[23] Under saturation conditions (i.e., δBRF/BRFδK/K), the impact function (k), sensitivity parameter (κ), leaf albedo at time t (ω), variations δBRF/BRF, δK/K and δκ/κ are related as (cf. Section 3.4.1):

  • equation image

where

  • equation image

Here β characterizes the amplitude of the variability in reflectance. Since the goal of this study is to examine contributions of LAI and leaf albedo to large positive changes in the canopy BRF under saturation conditions, i.e., δBRF/BRFδK/K, this analysis is restricted to the case when β > 0. It should be noted that in general, δK/K is proportional to the impact function k (cf. Section 3.4.1). Under saturation conditions, this term can be neglected, and thus, equation (7) quantifies the impact of canopy structure on the BRF when both LAI and ω vary.

[24] If k(ω) = 1 (δκ/κ = δp/p), then (ωκ)θ/ω = 1. This relationship holds true if and only if β ≤ 0 (cf. Section 3.4.1). It means that LAI alone cannot explain positive changes in canopy BRF under the saturation condition.

[25] If k(ω) = 0 (δκ/κ = δω/ω), then either ω = κ or θ = 0. The former corresponds to an extreme and unrealistic case when p = 1. It means that photons cannot escape the vegetation canopy and therefore BRF = 0. The latter implies that variations in canopy BRF are proportional to δω/ω, i.e.,

  • equation image

One can see that the closer the value of the sensitivity parameter is to unity, the stronger the response of the BRF to leaf albedo. Changes in leaf optics alone can explain a rather large range of variation in canopy reflectance under the saturation conditions.

[26] If 0 < k(ω) < 1 (i.e., δp/p > 0 and δω/ω > 0), the contribution of LAI to the BRF is given by equation (7). It should be emphasized that this equation refers to the case when both LAI and the leaf albedo are changing. Figure 4 illustrates the LAI versus leaf albedo “competing process” under saturation conditions, which results in the observed BRF change by 23% (δBRF/BRF = 0.23 and δBRF/BRFδK/K = 0.01, cf. Sections 3.4.2 and 3.4.3).

image

Figure 4. Impact function k(%) for a 23% increase in canopy near-infrared (NIR) bi-directional reflectance factor (BRF) and three values of the sensitivity parameter, κ = 0.6, 0.7, 0.82 and 0.96. The horizontal axis represents the initial value (late wet season/early dry season, June) of the leaf albedo ω, i.e., ωp = κ. Each line corresponds to a fixed change in the sensitivity parameter from κ to κ + δκ/κ and crosses the horizontal axis at the corresponding sensitivity parameter κ. Vertical axis shows the relative contribution of the recollision probability p to the 23% change in the NIR BRF. For example, if ω = 0.9, a value of the recollision probability corresponding to κ = 0.7 is 0.7/0.9 = 0.78. For this combination of p = 0.78 and ω = 0.9, the 23% change in BRF is attainable from changes in the recollision probability and leaf albedo by k(0.9)δκ/κ = 0.23 × 0.10 = 2.3% (red curve) and (1−k(0.9))δκ/κ = 0.77 × 0.10 = 7.7%, respectively. The 2.3% change in p= 0.78 translates to an 11% increase in LAI of 4.5. The shaded region shows the range of initial NIR leaf albedo values (late wet season/early dry season, and leaves that are old and/or epiphyll infested) from field-based studies in the Amazon (cf.Section 2.2).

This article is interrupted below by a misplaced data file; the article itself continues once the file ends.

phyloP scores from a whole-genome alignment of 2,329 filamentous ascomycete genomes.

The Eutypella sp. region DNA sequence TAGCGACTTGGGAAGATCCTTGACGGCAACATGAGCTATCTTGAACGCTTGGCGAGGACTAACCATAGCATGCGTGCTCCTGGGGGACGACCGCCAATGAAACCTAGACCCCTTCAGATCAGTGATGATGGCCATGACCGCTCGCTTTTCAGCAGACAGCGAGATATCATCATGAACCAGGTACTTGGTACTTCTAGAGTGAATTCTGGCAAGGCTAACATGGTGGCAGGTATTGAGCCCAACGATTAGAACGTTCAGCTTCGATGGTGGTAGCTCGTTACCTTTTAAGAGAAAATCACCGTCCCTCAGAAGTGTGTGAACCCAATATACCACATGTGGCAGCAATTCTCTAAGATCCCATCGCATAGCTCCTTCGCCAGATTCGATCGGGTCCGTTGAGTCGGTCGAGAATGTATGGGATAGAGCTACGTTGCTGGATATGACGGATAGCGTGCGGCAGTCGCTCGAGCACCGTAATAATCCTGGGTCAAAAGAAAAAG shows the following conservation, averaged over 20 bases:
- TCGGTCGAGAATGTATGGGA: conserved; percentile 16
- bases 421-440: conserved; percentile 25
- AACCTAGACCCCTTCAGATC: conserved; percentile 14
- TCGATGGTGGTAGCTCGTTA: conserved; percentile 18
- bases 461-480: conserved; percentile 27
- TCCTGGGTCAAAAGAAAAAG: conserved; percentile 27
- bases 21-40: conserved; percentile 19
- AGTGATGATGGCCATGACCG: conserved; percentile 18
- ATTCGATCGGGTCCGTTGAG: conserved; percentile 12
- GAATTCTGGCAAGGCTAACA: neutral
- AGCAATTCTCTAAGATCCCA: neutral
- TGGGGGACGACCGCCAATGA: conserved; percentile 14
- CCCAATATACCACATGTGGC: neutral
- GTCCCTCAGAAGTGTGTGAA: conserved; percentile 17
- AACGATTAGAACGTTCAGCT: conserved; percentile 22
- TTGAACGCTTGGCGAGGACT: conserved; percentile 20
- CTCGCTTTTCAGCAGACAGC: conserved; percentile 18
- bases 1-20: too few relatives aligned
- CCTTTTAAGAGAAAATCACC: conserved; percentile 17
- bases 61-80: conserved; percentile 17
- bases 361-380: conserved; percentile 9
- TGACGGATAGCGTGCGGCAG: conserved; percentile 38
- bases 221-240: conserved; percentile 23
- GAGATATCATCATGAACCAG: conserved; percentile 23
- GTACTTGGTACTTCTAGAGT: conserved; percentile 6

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3.4.1. Derivation of Equation (7)

[27] It follows from equation (5) that

  • equation image

We parameterize the relative variation in BRF in terms of the sensitivity parameter, κ, its variation, δκ/κ, and the impact function, k, by substituting p = κ/ω, δp/p = kδκ/κ and δω/ω = (1−k)δκ/κ into equation (9). Solving the resulting equation for k yields equation (7).

[28] Case k(ω) = 1: Letting δω/ω = 0 in equation (9) and taking into account that p(1 − ω)/(1 − )(1 − p) decreases with ω, one gets

  • equation image

Thus, a positive response of BRF to a positive variation in the recollision probability can be achieved if the parameter β defined by equation (7a) is negative.

3.4.2. Assumptions

[29] Since our goal is the qualitative description of the sensitivity of BRF to LAI and leaf albedo under the saturation conditions, we use a simple canopy model to specify the relationship between δp/p, δLAI/LAI and δK/K. We idealize the vegetation canopy as a spatially homogeneous layer filled with small planar elements of infinitesimally small sizes. All organs other than green leaves are ignored. For such a structurally simple uniform canopy, Stenberg [2007] found an analytical formula that relates the recollision probability, p, and canopy interceptance, i0,d, under diffuse illumination condition, i.e.,

  • equation image

Analyses of LAI-2000 data suggest the following relationship betweeni0,d and LAI [Rautiainen et al., 2009]

  • equation image